Victorian Opposition in plans to stop “improper government advertising”

Victoria’s Opposition has taken aim at Premier John Brumby’s spending of taxpayer-funded political advertising, with plans to introduce a private member’s bill tackling the issue when parliament resumes next month.  

The Coalition’s Political Advertising Bill 2010 is based on proposed legislation pledged by the state’s Premier John Brumby when he was still the Opposition leader in 1995.

At the time he said: “I make it absolutely clear to the Parliament and the people of Victoria that we will not tolerate the sort of abuse of taxpayers’ money that has been occurring in the funding of political advertisements under the government. We will introduce this legislation when in government. It will be the first piece of legislation we put through.”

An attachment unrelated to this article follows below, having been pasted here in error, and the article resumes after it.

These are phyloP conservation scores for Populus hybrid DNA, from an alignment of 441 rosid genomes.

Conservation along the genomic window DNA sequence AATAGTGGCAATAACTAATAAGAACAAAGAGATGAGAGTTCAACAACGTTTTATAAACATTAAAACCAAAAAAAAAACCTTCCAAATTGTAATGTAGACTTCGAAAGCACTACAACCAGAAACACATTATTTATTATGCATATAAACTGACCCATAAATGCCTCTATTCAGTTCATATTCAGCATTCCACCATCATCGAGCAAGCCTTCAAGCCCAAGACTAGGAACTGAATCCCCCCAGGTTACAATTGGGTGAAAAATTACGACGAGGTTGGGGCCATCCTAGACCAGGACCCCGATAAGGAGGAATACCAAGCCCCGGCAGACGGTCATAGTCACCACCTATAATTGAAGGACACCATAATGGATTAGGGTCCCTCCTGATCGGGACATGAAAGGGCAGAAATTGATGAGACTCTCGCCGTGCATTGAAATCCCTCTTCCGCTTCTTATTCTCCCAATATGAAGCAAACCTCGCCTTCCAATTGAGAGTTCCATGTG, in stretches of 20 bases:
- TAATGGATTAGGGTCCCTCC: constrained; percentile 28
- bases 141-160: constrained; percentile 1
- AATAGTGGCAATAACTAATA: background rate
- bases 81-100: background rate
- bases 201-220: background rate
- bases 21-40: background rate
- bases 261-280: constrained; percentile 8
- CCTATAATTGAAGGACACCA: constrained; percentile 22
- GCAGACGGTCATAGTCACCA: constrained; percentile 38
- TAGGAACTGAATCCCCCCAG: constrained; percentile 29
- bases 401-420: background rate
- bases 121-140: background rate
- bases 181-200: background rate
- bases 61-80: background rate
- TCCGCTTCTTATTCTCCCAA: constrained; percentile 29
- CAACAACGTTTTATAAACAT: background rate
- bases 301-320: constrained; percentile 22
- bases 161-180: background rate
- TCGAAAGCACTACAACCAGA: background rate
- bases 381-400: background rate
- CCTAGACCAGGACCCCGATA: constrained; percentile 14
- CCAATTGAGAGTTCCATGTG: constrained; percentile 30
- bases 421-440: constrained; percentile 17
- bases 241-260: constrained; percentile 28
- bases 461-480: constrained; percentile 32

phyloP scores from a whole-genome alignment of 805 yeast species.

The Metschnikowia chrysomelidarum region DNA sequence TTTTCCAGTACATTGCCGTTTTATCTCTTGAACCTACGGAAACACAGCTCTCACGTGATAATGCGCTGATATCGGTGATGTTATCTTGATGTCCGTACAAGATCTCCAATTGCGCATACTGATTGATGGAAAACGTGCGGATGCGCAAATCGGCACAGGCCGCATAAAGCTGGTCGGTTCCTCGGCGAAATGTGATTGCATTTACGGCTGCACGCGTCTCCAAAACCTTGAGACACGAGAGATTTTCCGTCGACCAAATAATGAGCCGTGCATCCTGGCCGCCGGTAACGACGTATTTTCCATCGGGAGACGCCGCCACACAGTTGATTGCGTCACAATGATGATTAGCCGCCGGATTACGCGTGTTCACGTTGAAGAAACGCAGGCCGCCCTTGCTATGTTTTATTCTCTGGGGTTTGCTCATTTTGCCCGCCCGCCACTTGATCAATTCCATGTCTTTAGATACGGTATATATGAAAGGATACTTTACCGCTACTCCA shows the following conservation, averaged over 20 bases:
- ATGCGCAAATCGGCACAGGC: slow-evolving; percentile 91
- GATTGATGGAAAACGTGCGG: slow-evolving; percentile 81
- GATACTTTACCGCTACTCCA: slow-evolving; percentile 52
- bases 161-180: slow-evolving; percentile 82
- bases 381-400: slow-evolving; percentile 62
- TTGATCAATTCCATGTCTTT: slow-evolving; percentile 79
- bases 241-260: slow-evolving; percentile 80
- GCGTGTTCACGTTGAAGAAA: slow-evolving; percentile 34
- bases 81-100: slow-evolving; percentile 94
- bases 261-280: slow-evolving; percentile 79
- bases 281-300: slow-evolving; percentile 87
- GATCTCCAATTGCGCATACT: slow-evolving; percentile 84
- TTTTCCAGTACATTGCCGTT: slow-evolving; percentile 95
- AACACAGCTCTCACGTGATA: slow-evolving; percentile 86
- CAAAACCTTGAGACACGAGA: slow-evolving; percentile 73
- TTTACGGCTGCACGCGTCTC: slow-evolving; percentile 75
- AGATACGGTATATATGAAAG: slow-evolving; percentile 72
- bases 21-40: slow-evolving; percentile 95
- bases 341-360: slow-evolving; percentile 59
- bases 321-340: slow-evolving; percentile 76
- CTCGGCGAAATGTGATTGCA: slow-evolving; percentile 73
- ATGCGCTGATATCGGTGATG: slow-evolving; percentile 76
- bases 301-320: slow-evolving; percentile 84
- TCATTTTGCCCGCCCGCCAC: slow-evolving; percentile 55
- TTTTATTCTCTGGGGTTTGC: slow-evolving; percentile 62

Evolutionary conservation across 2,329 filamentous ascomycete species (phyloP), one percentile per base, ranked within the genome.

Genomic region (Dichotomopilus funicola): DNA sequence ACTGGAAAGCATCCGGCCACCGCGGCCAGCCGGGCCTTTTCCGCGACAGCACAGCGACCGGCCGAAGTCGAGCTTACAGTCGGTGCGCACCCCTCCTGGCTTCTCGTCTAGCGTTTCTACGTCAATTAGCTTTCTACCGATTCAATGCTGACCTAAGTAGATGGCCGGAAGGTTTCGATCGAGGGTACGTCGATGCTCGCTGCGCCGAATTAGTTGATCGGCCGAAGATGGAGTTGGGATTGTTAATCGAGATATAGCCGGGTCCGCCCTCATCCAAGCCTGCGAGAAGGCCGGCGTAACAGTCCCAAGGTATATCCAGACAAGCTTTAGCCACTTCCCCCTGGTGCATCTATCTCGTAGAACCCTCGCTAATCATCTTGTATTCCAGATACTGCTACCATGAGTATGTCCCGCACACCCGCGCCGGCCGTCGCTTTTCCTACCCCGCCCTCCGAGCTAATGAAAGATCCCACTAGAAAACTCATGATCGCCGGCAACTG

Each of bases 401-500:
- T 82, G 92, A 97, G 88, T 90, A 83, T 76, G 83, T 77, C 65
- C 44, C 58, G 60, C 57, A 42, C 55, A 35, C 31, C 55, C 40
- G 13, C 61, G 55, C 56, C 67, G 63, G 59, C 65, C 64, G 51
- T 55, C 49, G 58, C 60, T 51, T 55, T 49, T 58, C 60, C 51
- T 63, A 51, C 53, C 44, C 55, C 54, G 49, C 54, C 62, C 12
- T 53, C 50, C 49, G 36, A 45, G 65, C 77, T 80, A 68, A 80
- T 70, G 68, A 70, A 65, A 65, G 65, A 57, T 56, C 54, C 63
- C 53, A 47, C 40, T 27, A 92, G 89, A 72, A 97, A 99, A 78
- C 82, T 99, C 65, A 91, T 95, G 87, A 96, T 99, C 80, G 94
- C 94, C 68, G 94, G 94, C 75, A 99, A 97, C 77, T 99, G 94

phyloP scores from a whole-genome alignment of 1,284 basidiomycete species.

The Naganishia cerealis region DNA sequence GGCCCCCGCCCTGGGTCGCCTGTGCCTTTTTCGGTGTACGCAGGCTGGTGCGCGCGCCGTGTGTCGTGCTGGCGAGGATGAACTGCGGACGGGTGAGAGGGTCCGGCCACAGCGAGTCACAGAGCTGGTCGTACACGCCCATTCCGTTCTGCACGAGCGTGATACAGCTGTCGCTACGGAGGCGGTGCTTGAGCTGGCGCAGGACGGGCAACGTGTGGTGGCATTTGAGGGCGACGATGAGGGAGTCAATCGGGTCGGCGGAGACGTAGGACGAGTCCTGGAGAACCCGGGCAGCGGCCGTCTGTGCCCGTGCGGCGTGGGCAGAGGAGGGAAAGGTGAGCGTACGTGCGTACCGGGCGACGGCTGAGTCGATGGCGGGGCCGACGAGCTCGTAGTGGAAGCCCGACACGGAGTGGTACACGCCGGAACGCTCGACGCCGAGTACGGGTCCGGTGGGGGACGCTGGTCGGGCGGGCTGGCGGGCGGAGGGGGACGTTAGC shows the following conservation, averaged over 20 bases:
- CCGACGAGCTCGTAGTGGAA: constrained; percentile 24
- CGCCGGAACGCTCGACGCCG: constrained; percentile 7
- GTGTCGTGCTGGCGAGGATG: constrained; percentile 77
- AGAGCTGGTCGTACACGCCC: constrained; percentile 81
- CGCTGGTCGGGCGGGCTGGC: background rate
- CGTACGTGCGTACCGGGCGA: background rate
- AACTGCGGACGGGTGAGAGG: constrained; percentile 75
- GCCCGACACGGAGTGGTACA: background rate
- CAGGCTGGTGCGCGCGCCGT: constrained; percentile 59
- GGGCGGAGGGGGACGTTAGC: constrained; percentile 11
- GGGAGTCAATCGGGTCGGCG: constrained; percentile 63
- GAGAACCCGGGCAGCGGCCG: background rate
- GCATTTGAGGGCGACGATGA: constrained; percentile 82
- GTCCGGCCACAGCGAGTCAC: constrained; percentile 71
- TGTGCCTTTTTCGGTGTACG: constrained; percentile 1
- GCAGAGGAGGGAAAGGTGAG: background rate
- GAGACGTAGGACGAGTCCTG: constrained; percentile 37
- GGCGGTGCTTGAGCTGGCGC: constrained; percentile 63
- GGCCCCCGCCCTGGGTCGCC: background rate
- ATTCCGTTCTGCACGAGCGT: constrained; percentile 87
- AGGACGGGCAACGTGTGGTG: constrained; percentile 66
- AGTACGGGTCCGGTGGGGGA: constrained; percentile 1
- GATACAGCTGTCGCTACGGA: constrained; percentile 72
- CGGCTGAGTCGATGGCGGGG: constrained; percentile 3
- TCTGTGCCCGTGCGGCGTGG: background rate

The current state Opposition, Victorian Coalition leader Ted Baillieu, said that despite the promise made by Brumby 15 years ago he has “spent unprecedented amounts of taxpayers’ funds promoting himself and his government”.

“In just one three-year period the government spent a massive $520 million on advertising,” Baillieu said.

“The Coalition’s bill will end this abuse by establishing an Independent Government Advertising Review Panel to oversee, scrutinise and approve taxpayer-funded advertising.”

The panel will include retired members of the judiciary, senior academics and former public sector auditors. The Opposition said the panel will be charged with independently reviewing government advertising to ensure campaigns are not party-political and not excessive.


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